The Feds know you’re dragging your feet

A joint advisory and a recent survey call out some serious security hygiene woes
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Francis Scialabba

· 4 min read

The Five Eyes are watching, and they’re not exactly thrilled by how many basic cybersecurity hygiene measures aren’t being undertaken.

A joint advisory issued by the international intelligence alliance and their partners at the FBI, NSA, and CISA on Friday basically pleads with organizations to adopt measures like multi-factor authentication (MFA)—and suggests that those organizations are perhaps moving a bit too slowly for their tastes.

The advisory lists the top ten initial access vectors “routinely” exploited by malicious parties, with “MFA is not enforced” at the top of the list and specifically noted as critical to preventing takeovers and ransomware infections. The other usual suspects, described in the joint advisory, include incorrectly configured permissions and access control lists, outdated software, use of default passwords and configurations, and insufficient protection of some systems (like remote-access software, cloud services, open ports, and email).

The advisory emphasizes establishing strict access controls, preferably on a zero-trust basis and with limited remote privileges for administrators, as well as the implementation of MFA on (at the very least) “all VPN connections, external-facing services, and privileged accounts.”

Other recent data backs up the emphasis on MFA and credential hardening. From the 2022 Cyber Security Breaches Survey authored by the UK government’s Department for Digital, Culture, Media & Sports:

  • 39% of UK businesses had identified a cyber attack in the preceding year.
  • Of those, 83% reported at least one phishing attempt.
  • Just 37% of businesses and 31% of charities mandated two-factor authentication for all users

Security experts told IT Brew that the UK survey’s findings broadly mirror the security environment stateside, where many organizations are scrambling to implement MFA but are often hindered by concerns about the costs and difficulty of introducing the new measures to staff. That lines up with the survey, which found that large organizations in the UK with more resources, such as medium (64%) and large (79%) businesses and high-income charities (67%), already had MFA rules in place.

“The organization absolutely gets that it’s a value to help protect the assets within their environment,” according to Dave Lewis, global advisory chief information security officer at Cisco Secure. “But the end user has to understand why they’re doing this.”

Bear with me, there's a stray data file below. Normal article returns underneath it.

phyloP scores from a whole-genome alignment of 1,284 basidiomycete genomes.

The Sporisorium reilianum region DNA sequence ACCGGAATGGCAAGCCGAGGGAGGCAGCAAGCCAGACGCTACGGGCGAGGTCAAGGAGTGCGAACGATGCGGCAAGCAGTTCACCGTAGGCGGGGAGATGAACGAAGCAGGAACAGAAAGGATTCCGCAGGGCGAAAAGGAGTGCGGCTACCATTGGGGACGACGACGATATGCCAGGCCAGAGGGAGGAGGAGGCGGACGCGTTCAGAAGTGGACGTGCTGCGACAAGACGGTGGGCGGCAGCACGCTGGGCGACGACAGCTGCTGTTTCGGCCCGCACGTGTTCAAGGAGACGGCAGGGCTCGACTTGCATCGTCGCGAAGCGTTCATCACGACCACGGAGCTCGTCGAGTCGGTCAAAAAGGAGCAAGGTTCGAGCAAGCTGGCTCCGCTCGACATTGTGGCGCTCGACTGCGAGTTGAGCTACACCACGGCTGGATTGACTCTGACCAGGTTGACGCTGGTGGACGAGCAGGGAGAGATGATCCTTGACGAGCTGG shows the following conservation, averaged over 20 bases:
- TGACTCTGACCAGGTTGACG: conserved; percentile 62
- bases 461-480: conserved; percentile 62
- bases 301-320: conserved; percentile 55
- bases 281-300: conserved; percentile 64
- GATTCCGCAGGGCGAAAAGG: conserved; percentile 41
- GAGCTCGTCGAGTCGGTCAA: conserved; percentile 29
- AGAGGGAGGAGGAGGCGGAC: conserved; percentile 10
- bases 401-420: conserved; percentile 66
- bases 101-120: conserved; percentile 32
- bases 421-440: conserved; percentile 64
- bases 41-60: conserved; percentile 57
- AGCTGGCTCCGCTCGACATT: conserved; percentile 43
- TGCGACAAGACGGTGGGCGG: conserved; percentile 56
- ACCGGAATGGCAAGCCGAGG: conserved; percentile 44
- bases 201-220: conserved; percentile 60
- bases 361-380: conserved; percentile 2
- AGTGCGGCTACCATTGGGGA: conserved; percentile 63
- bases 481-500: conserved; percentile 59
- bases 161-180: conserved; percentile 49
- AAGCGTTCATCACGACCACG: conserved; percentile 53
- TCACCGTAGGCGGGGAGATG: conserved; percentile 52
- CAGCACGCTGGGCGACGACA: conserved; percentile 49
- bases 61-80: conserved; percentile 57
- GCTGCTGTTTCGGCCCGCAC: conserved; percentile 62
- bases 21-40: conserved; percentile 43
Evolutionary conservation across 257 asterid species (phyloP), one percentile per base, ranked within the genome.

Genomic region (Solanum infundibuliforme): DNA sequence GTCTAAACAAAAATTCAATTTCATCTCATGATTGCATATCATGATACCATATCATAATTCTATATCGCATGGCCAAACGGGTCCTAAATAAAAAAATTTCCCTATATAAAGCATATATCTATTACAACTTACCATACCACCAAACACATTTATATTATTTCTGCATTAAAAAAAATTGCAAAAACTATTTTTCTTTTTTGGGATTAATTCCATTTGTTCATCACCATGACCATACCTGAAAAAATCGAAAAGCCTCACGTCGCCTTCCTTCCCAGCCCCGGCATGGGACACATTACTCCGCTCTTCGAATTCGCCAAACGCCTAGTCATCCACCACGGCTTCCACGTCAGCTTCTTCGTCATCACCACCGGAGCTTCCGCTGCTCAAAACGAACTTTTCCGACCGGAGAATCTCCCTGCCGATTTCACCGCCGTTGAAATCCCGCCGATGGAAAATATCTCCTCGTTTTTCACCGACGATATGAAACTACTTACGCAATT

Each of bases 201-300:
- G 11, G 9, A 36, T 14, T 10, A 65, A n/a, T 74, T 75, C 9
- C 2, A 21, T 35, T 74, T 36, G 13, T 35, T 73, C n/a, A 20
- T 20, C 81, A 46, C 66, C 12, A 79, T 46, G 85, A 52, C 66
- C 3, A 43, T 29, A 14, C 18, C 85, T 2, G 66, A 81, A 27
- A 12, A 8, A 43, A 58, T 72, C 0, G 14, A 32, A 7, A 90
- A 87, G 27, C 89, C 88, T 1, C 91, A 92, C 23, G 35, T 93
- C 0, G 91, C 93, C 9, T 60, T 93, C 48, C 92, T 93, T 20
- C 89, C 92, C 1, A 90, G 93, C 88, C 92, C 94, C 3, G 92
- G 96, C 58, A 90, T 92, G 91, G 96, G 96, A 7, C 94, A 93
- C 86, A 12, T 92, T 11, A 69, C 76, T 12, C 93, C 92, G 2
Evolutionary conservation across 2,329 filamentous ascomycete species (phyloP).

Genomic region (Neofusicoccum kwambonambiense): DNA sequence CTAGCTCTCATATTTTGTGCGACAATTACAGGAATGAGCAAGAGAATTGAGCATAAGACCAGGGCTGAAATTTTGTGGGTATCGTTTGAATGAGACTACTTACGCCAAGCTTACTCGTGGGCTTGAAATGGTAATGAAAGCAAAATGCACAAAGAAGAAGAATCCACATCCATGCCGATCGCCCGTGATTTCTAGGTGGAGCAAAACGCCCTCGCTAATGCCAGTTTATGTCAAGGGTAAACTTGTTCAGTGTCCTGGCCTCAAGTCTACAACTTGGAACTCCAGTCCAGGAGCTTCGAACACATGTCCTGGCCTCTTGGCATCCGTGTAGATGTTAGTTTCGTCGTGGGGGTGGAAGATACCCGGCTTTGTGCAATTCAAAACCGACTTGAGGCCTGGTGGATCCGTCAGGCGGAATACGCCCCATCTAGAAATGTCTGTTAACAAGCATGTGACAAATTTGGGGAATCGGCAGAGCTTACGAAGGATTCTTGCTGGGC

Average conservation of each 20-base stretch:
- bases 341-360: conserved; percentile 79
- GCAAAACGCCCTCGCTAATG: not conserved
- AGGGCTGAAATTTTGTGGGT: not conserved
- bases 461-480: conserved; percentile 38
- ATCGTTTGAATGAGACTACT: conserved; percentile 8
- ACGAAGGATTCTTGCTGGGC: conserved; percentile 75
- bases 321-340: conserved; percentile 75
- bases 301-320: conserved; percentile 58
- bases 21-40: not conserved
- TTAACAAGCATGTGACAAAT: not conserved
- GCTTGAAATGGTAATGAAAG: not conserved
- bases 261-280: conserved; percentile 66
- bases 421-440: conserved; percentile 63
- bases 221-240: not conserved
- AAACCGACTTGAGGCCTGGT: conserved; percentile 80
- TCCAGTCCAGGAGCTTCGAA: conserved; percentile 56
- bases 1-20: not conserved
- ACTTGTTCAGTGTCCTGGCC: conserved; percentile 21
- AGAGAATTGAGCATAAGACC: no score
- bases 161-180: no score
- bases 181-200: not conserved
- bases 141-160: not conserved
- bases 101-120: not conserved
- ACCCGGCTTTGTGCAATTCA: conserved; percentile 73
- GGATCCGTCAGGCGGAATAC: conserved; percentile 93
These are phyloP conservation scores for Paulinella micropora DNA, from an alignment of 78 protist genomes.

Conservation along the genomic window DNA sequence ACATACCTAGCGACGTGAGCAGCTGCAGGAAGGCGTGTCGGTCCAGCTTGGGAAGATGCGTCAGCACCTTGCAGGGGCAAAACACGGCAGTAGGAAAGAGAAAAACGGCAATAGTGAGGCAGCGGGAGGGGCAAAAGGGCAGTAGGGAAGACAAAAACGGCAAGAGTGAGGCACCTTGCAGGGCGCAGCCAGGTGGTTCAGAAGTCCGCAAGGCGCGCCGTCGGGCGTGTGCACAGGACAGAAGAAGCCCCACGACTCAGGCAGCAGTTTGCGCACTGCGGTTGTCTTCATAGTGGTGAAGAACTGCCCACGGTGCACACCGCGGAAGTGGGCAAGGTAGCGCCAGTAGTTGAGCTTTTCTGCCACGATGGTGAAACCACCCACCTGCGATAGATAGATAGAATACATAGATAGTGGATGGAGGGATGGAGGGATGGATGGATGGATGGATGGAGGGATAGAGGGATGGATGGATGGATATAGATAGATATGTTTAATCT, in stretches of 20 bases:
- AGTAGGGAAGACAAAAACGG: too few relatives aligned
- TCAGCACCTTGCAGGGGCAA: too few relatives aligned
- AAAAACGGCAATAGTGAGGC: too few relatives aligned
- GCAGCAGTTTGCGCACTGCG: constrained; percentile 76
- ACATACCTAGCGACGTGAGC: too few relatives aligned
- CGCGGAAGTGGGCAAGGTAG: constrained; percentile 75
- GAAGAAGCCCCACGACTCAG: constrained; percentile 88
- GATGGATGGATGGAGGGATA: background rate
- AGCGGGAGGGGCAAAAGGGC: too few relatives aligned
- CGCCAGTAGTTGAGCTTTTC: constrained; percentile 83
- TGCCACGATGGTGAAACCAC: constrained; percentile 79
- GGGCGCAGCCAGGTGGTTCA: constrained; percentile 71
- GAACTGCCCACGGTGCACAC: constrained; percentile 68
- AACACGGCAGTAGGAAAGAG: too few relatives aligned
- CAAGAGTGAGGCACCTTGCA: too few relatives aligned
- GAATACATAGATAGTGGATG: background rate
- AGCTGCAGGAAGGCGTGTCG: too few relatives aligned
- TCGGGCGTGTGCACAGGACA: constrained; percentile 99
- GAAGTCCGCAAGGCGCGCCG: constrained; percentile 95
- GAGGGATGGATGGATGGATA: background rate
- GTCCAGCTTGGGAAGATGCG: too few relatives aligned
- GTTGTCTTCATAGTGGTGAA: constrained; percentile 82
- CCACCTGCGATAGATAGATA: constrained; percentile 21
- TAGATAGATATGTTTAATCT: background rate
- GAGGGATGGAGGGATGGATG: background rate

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“One of the main reasons organizations do not implement MFA is due to employee sentiment,” Elizabeth Bassler, director of public relations at LastPass, wrote via email. She referred to a 2018 poll of 200+ enterprise IT managers conducted by Decision Analyst. That survey found that many organizations lack a clear idea of which users have access to which systems, and that 63% of respondents experienced backlash “from employees resistant to initiating”  multi-factor authentication.

Steep costs are another potential hindrance, Basler wrote, adding that “LastPass’s IDC (International Data Corporation) survey found that 45% of companies acknowledged that more complex identity solutions, such as SSO and MFA, would be nice to have, but they’re unable to implement because of the budget or resource restrictions.”

According to the 2021 Duo Trusted Access Report, average daily authentications using MFA rose 11% that year, while in the UK, that number was 40%.

Lewis said that introducing MFA to the workplace can go more smoothly when users are informed of how it can offer streamlined security, such as reducing the number of separate accounts they need to keep track of.

“It’s about the human element,” Lewis said. “If we are making security being the flaming sword of justice, you know, running around saying the answer to everything is no, you’re not going to achieve anything of success within your organization. People will find ways around things. So if you can give them tools that are going to facilitate them the ability to do their job safely and securely there in a way that makes sense to them, then it’s going to be a lot better for your organization in the long term.”

“Attackers, when they try to breach sites, they’ll try to take password dumps and then replay them against other sites,” Lewis added. “But if these other sites are using multi-factor authentication, the attacker is going to move on to the next site because it’s not worth their time and effort.”—TM

Top insights for IT pros

From cybersecurity and big data to software development and gaming, IT Brew delivers the latest news and analysis of trends shaping the IT industry, like only The Brew can.